I’m a designer. I sell my doodles and designs on all sorts of paper goods. So, when people see my business name they know they are going to see some sort of design. Although…I sometimes think I want to switch back to It’s All Personalized….just cause I kinda like it.
Choose a business name that means something to you and correlates with your business.
Who Are You Selling To?
Remember above when I said, “Find others who love it as much as you do and sell to them!”? Yeah?
Well, now’s the time to figure out who they are.
For example, my demographic (or perfect customer) is a middle to upper-class woman with children who is close to her family and loves to let them know that. She works hard to show her friends and family that she cares and she enjoys taking the time to write notes to say thanks, hello or I’m thinking about you.
Who’s your perfect customer?
How Are You Going To Let Them Know?
Etsy isn’t Rome. They won’t come just because you built it. I promise. You have to let them know you are there!
Decide how you are going to market your business. Are you going to use social media (free!), newspaper ads, television commercials, Facebook ads?
Find out where your customers hang out and then join them. Hang out there too! Share stories about your business. Show them sneak peeks of new products. Take a few photos of your work from beginning to end (materials through finished product).
Who’s Your Competition?
What are they doing that makes them so great? Once you’ve figured out what makes them so special, do it too…but do it better. Don’t copy!
Where do they hang out (market their business)? Go there…hang out too!
How to do they advertise? Do you constantly see their commercial on TV? Do you read their ad in the paper every Sunday morning? Are their posts constantly coming up in your feed?
Figure out what your competition is doing to market their products and how customers are responding to their marketing. Then do it too, but put your own spin on it!
Do You Need Help?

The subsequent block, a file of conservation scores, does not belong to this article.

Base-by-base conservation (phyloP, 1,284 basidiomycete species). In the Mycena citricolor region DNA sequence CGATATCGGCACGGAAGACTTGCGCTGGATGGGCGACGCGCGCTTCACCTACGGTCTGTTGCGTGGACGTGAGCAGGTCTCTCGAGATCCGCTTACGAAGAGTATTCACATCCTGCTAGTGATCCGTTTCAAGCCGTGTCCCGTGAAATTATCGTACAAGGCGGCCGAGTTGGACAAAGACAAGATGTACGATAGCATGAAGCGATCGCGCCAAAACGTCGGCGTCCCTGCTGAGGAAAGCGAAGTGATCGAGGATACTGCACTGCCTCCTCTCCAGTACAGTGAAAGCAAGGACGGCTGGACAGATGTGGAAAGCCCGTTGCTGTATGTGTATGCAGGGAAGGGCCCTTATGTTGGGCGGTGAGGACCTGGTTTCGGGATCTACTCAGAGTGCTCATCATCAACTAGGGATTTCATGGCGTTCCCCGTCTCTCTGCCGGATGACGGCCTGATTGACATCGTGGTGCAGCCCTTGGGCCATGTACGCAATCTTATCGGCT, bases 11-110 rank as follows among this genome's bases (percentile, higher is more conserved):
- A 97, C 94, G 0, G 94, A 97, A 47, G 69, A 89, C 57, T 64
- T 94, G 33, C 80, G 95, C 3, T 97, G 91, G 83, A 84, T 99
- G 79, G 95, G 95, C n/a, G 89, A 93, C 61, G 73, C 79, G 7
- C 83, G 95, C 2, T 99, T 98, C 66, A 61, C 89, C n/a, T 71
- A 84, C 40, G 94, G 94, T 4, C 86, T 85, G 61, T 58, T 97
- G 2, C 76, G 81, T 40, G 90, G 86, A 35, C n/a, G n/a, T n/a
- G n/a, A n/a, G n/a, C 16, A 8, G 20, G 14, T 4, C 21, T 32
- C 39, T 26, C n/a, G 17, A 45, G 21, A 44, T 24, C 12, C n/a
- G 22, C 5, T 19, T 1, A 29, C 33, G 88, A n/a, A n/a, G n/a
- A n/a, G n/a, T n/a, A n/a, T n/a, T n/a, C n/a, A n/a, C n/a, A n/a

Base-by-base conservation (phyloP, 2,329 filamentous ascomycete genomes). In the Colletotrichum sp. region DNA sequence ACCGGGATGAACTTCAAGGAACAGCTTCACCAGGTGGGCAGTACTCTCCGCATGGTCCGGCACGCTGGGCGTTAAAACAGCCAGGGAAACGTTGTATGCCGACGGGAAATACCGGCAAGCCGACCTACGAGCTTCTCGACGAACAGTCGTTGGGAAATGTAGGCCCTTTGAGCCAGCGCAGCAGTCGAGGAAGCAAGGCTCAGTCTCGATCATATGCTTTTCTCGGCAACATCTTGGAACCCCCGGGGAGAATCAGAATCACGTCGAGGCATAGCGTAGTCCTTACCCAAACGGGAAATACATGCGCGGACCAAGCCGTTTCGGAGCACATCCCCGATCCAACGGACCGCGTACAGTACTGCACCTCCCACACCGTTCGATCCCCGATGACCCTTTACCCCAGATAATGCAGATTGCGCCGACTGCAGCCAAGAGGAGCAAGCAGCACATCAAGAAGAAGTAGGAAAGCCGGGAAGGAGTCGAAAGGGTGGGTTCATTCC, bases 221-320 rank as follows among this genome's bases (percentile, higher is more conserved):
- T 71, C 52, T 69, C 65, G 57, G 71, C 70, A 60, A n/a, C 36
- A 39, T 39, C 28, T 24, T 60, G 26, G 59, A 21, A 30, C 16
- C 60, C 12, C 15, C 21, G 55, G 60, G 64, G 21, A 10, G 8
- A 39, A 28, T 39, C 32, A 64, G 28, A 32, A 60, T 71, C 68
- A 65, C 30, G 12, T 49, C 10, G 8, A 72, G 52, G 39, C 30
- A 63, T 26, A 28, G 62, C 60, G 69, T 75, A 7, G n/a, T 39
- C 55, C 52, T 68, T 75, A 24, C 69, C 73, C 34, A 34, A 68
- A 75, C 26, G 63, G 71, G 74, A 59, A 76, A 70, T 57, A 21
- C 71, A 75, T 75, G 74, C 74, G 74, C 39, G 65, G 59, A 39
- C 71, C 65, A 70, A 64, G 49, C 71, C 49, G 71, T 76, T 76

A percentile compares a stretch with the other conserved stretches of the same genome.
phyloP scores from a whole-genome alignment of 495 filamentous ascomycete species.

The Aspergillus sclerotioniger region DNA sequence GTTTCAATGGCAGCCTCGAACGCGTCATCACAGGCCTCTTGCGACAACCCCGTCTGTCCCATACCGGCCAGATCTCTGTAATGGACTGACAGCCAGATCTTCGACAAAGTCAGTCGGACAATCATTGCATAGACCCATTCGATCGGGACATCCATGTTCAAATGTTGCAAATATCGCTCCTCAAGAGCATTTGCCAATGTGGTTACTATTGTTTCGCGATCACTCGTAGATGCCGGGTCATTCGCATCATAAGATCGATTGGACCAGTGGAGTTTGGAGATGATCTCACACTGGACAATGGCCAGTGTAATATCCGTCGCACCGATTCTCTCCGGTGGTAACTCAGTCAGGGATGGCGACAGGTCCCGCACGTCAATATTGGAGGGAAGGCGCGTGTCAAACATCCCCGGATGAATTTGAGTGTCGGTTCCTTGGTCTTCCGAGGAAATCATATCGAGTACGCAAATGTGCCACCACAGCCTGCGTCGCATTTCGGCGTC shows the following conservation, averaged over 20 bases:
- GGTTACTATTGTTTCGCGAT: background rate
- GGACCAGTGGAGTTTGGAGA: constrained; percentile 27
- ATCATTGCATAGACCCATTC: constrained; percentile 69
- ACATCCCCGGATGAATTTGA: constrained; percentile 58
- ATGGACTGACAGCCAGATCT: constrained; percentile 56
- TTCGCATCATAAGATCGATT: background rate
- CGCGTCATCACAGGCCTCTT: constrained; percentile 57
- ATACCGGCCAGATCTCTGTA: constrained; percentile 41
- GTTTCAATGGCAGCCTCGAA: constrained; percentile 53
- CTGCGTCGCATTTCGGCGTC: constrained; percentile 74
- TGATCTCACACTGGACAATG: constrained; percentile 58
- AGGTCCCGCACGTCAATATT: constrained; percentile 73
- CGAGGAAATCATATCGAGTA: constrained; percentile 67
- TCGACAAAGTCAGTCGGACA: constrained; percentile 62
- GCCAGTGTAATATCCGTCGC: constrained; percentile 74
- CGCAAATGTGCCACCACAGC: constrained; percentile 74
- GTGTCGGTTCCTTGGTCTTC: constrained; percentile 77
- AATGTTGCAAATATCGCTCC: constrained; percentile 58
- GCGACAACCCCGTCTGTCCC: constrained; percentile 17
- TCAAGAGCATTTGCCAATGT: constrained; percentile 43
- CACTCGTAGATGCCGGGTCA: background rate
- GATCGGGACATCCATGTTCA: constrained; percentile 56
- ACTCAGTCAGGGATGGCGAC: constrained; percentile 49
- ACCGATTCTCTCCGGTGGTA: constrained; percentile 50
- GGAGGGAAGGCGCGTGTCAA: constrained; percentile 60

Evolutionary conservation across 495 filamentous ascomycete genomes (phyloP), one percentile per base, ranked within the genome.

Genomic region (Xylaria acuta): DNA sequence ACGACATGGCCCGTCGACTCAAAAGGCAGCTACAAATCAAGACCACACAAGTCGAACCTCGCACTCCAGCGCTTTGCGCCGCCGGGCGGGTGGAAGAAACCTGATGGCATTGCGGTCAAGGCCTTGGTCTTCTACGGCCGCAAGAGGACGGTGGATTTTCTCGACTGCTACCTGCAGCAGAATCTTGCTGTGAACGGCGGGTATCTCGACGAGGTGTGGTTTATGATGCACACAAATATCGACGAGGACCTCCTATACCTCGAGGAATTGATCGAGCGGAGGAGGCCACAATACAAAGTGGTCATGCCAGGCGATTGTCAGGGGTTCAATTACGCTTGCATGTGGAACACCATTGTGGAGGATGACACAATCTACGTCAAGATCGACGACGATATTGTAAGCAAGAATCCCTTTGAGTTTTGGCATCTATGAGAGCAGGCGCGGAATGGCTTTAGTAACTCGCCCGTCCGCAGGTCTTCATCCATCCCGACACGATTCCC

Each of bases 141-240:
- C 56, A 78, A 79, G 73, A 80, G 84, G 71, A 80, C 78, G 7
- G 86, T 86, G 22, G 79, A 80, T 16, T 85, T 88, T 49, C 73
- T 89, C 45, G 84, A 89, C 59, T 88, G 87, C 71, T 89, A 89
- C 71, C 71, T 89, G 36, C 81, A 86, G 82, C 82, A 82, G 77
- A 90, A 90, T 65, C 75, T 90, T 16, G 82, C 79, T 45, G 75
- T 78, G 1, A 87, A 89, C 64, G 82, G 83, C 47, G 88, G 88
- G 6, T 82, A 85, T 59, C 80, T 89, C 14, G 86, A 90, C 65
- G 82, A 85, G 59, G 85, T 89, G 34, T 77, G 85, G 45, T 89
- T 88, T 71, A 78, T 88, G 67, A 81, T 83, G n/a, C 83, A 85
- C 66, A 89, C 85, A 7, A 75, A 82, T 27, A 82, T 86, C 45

Are you going to be able to sustain your Etsy business on your own or will you need to hire an assistant? Do you make all your own designs or will you want to hire an artist for the job?
How Are You Going To Pay For It All?
Every business needs some working capital…no matter how small. You can’t even buy supplies if you don’t have any money…unless your a craft supply hoarder, like me.
As I look around my office/craft studio right now I could start a sewing business, a scrapbooking business, woodworking business and a soap business. I told you I’m sick…it’s a disease!
But seriously, you don’t need a ton of money…just enough to get supplies to start making at least a few things. You can’t open a storefront with nothing to put in the windows.
The advantage of starting an Etsy business is there are no upfront costs. You’re charged monthly and even then, you’ll only be charged the $0.20 listing fee per item you’ve listed.
Unless of course, you sell something, then there is a small transaction fee, too – but hey, you’ve sold something, so now you have even more money to put back into your business supplies and marketing!
Key point here…you need some money to get started…not a lot…but some, nonetheless.
Now it’s time to get started!
If you’ve been following along through this article, then you’ve got everything you need to write an Etsy business plan. I told you it wasn’t all that hard!
Now, sit down, do it. Figure out the path for the future of your little craft business and then…get to work!
You Might Also Like:
- How to Sell on Etsy: Opening Your First Shop
- 5 Mistakes You Don’t Want To Make in Your Etsy Business
- 10 Printables You Should Sell on Etsy
- What to Sell on Etsy: The Best Categories
- How to Get More Sales on Etsy + A Free Printable Checklist to Keep You on Track
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Vanessa Hamlin is the owner and founder of Food Life Design and VLHamlinDesign. With her passion for frugal living and homesteading, Vanessa loves to write about easy recipes, making money, gardening, home remedies and everything else that a good life entails! When she’s not writing for Food Life Design or creating products for VLHamlinDesign, you’ll find Vanessa reading, drawing, gardening, cooking or spending time with her family.